İstanbul Üniversitesi Cerrahpaşa Tıp Fakültesi Ortopedi ve Travmatoloji Anabilim Dalı

Keywords: Proximal Humeral Fracture, Modified Tension-Band Technique.


Introduction: Many methods have been proposed so far in treatment of proximal humeral fractures, which created great deal of controversy and confusion. Most proximal humeral fractures are nondisplaced or minimally displaced and can be satisfactorily treated with a sling and early range of motion exercises. The controversy exists when the fractures are significantly displaced.
Patients and methods: Seven patients, 5 females and 2 males, with proximal humeral fracture; which were operated between February 1996 and January 1999 by the same surgeon and with the same technique, were evaluated. The mean age of the patients was 61,1 (22-81). According to Neer’s classification, the types of fractures were as follows: 2 two-part fractures, 1 three-part fracture, 2 four-part fractures and 2 fracture-dislocations. All shoulders were approached through deltopectoral incision and after open reposition, the fractures were internally fixated with wire and two cortical screws, using modified tension-band technique. Within two weeks of postoperative, all patients were allowed to begin early active motions. The three-phase rehabilitation protocol, which had been devised by Hudges and Neer, was applied to all patients. Average follow up period was 17 (11-35) months. Pain, daily activity, range of motion and power were rated on a 100 point scale according to Constant-Murley’s shoulder rating system.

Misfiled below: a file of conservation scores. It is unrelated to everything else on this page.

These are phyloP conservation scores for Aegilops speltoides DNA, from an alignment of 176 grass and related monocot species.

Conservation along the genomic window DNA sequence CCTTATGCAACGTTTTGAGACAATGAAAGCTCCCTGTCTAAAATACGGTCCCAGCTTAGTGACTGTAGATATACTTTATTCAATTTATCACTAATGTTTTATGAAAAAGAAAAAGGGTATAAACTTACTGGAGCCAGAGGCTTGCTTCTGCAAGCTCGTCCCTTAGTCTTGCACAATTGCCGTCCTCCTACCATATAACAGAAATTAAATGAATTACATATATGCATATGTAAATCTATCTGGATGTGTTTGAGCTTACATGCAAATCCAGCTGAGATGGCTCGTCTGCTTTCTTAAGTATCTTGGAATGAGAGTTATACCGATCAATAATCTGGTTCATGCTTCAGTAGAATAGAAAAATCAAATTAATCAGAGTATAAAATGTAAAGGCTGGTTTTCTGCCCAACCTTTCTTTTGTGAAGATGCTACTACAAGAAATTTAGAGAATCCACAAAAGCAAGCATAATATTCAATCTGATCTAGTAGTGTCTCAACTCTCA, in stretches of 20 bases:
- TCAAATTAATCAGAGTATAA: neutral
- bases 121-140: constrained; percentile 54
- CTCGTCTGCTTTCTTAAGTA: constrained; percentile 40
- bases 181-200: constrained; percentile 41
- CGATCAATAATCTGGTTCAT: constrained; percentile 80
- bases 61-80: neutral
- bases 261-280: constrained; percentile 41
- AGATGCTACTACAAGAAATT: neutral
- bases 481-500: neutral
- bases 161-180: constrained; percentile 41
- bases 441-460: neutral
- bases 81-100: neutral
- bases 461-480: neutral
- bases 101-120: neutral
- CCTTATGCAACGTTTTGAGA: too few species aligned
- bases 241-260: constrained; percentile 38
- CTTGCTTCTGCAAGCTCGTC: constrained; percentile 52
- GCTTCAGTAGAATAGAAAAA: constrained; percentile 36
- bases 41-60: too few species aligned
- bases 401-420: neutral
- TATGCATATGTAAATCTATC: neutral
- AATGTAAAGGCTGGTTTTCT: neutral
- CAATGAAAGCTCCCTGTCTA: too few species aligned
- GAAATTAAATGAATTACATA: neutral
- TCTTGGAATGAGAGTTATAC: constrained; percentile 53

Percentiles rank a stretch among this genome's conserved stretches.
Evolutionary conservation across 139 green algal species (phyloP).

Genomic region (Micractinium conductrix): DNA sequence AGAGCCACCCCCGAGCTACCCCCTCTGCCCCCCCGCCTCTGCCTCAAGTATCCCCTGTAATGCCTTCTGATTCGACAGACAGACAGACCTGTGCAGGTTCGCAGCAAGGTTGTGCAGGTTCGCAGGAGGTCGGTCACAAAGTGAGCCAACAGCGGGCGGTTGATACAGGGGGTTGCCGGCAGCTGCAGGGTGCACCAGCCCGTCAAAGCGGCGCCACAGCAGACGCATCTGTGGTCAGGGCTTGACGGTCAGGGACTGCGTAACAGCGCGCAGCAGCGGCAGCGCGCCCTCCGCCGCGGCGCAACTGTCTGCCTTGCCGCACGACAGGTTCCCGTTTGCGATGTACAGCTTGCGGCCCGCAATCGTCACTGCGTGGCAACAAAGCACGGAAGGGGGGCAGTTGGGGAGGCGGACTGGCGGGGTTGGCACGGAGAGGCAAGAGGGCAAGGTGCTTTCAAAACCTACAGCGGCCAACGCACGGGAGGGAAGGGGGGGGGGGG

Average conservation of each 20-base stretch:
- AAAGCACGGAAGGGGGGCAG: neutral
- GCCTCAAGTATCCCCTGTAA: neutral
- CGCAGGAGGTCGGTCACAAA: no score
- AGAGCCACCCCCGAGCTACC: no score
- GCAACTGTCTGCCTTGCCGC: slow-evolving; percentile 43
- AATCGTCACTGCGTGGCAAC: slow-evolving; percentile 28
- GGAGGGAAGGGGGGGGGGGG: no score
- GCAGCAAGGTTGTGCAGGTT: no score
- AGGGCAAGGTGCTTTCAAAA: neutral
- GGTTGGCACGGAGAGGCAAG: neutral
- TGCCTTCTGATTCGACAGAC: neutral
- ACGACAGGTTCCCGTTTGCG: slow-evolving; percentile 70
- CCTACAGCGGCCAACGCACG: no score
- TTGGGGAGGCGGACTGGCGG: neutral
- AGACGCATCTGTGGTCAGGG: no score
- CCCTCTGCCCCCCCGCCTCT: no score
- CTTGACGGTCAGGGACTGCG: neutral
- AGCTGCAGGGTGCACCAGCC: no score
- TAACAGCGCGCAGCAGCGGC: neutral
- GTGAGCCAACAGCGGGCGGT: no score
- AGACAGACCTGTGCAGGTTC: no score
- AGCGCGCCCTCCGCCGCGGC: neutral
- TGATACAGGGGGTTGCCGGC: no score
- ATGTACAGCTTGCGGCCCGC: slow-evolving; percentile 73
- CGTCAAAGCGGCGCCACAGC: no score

Results: None of the complications that related to displaced proximal humeral fractures such as loosening of correction, avascular necrosis or myositis ossificans, were seen postoperatively. One patient was considered to have an excellent rating and 6 others were considered to have a good rating.
Conclusion: We believe that, tension-band technique, which we modified through using two cortical screws, is an appropriate method of treatment of displaced proximal humeral fractures. It is not too invasive and it provides securely early motion.